The challenge for me has been to write more about Ayoa when I am no longer entirely convinced – and no longer use it operationally. I was very keen at first and included Ayoa in my trusted management system. I built quite a few conceptual models and projects in Ayoa. But after ‘defining’ these projects, and starting to implement them, I found that it was just not fast enough. My operational needs are quite different from the design phase.
The interface on the desktop is pretty good but one of the main requirements I have is for speed on the android app. You can do most things you need on the desktop and it is reasonably fast, but the android app is clunky, mainly in terms of presentation. The small screen is difficult to read, you have to scroll sideways to get the list of recent task boards or mindmaps, and there was a myriad of little things that held me up.
I have quite a list of bugs registered with support about aesthetic UI issues such as the way lists work.
Mindmaps don’t work well on the android app. The screen is too small and again speed is an obstacle.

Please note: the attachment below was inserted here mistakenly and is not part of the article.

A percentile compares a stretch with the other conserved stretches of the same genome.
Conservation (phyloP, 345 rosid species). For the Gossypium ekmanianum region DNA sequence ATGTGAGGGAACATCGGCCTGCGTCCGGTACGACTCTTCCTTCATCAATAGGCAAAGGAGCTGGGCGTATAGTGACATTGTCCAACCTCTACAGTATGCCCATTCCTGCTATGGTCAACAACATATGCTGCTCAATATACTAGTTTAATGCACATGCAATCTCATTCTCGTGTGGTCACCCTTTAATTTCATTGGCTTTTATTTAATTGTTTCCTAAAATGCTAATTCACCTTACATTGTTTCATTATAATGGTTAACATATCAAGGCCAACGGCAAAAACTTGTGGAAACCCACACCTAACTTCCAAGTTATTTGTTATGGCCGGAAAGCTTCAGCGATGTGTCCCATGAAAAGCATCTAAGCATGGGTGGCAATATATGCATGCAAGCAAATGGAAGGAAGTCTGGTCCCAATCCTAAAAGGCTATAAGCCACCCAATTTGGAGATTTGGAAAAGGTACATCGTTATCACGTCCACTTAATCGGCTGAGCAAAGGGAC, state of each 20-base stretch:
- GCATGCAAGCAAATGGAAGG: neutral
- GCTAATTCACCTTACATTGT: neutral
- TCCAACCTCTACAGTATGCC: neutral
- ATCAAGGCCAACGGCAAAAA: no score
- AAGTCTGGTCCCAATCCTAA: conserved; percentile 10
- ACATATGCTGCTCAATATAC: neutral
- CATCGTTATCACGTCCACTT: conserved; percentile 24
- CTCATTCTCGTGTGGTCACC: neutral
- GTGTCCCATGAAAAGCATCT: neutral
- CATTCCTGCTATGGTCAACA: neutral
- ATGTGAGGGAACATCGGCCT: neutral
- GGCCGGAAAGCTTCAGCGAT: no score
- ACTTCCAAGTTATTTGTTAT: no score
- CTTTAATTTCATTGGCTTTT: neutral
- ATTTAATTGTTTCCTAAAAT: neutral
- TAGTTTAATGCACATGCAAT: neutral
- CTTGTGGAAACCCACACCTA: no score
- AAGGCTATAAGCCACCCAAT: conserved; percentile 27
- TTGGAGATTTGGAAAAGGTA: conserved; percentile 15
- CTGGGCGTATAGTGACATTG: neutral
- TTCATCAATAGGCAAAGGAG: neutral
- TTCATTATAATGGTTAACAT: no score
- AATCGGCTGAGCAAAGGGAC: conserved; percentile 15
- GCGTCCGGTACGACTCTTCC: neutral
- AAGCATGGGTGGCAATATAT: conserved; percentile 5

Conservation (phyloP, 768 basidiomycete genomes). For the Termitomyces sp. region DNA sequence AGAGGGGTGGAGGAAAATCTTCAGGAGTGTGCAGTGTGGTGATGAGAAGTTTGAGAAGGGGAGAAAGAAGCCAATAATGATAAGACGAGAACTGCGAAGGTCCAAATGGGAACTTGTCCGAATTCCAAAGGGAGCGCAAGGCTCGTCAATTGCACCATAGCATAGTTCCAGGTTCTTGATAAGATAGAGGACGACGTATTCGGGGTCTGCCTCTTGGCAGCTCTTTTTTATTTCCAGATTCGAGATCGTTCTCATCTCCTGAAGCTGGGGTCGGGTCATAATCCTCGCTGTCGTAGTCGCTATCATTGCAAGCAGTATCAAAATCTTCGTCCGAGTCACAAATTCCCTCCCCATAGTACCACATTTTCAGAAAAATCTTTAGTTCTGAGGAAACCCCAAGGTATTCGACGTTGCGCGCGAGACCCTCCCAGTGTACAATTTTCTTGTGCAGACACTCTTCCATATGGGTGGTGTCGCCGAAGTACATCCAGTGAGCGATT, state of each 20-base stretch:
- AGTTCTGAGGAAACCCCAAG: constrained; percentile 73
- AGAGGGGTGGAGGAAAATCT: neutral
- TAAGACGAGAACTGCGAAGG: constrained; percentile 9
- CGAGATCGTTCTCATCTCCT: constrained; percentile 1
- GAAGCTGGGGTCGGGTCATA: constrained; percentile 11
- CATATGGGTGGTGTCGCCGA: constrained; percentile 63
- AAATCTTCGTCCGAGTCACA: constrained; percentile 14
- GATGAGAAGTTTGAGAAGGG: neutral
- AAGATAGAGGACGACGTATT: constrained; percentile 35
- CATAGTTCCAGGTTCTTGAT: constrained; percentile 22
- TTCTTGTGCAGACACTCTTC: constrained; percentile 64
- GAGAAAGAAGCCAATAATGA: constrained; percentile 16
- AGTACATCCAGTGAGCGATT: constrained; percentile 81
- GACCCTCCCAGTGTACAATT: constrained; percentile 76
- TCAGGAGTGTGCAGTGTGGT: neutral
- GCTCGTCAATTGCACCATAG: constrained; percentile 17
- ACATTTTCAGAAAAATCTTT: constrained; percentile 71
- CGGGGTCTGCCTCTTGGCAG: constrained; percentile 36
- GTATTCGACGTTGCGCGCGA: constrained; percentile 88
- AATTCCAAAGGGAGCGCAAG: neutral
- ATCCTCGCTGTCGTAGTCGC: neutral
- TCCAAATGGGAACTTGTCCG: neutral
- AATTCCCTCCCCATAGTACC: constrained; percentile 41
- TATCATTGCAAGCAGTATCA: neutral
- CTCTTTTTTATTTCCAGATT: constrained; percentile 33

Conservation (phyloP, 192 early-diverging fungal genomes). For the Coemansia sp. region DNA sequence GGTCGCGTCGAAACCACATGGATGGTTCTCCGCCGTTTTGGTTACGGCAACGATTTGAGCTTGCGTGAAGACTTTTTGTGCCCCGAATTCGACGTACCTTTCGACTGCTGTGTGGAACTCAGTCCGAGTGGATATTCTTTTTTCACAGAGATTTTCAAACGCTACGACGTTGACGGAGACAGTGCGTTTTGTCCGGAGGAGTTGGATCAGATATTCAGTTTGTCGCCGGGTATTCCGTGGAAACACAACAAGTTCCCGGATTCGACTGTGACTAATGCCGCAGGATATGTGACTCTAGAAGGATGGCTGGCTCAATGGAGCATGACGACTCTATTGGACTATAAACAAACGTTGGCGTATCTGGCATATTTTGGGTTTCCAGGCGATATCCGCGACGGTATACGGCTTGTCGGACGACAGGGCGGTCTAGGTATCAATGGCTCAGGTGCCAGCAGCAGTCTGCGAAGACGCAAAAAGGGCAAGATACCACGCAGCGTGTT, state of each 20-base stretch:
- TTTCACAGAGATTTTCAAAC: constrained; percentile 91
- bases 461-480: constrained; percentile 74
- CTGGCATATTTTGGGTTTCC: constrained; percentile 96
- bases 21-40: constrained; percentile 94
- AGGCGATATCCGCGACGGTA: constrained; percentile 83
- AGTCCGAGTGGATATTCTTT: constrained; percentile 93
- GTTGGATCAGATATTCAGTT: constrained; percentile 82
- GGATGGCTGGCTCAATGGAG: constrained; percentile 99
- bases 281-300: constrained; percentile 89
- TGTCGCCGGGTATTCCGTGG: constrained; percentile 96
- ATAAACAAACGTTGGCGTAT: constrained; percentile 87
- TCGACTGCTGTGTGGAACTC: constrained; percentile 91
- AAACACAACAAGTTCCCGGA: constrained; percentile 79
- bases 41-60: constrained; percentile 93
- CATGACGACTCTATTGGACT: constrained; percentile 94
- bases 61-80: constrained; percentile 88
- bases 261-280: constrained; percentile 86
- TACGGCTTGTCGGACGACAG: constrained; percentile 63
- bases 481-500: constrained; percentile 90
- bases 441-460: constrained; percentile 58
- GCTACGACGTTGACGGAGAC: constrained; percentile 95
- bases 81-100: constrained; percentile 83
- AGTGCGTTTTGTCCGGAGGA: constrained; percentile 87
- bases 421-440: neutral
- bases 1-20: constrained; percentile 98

So despite this, this article is an attempt to balance the useful and interesting functions against the areas where implementation is an obstacle to using Ayoa as an operational task manager.
Ayoa: Project Planner or Task Manager?
First off, I wonder whether its mission is as a task manager. The problem is that Ayoa has competition – particularly from Todoist, which is fast to open and quick to sync. I think this is a real requirement for a task manager. I want an extremely responsive app – when I think of a task to do, I want to get in there quickly, modify it update it and then invariably bounce onto updating and rearranging other tasks.
This is a problem for Ayoa. the app is just not dynamic enough to bounce around between one task and another and it quickly becomes frustrating to see the wait icon on opening. Perhaps that’s just me, but when I get an idea, I want to get it down as soon as possible – not wait until it evaporates. Again, Todoist does this fast and well, as does Google Tasks.
I would like to say that Ayoa has its place. I feel it does, it just lacks that little something to make it the long term one tool choice. The concept is attractive: create a mind map and create or associate tasks with nodes on the mindmap.
But here it’s a little slow to find an existing task. Finding a task on a mindmap node is a little slow. It requires you to go to the task menu on a mindmap node and then click a further sub-item find task. I think either add or find a task should be at the top-level menu inside the mindmap node.